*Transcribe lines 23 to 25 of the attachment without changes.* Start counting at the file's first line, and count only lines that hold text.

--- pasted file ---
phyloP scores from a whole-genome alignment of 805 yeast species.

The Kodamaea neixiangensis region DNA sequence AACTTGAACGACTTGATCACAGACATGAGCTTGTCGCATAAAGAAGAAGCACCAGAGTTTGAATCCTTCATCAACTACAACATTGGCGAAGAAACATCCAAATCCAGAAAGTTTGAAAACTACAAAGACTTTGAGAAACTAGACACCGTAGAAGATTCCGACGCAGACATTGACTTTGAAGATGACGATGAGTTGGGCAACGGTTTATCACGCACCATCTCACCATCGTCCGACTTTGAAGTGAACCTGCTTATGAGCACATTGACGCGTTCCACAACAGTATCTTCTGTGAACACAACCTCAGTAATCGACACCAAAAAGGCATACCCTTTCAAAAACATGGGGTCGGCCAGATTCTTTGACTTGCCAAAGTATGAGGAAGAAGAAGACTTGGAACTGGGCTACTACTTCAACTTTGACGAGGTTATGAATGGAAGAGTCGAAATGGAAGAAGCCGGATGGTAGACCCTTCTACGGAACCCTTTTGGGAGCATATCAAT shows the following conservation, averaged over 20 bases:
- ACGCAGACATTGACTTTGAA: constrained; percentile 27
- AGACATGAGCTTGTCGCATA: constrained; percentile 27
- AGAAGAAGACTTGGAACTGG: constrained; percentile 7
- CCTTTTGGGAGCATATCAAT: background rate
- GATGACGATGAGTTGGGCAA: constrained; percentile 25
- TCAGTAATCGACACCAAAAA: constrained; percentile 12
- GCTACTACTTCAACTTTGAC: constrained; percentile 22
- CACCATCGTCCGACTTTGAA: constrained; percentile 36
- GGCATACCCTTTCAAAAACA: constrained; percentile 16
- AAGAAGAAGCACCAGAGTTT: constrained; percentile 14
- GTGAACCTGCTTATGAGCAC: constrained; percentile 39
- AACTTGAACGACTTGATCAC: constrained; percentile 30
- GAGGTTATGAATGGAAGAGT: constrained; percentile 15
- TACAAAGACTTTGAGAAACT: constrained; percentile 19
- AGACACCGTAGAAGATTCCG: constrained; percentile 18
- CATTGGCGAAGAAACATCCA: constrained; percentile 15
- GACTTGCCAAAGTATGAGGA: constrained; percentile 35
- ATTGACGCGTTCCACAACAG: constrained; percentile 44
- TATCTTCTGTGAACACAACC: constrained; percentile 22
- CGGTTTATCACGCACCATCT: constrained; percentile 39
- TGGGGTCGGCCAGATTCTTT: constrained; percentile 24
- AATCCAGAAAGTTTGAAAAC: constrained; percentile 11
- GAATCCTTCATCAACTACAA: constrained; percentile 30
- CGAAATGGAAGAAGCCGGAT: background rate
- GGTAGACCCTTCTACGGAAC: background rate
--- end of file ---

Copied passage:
- TGGGGTCGGCCAGATTCTTT: constrained; percentile 24
- AATCCAGAAAGTTTGAAAAC: constrained; percentile 11
- GAATCCTTCATCAACTACAA: constrained; percentile 30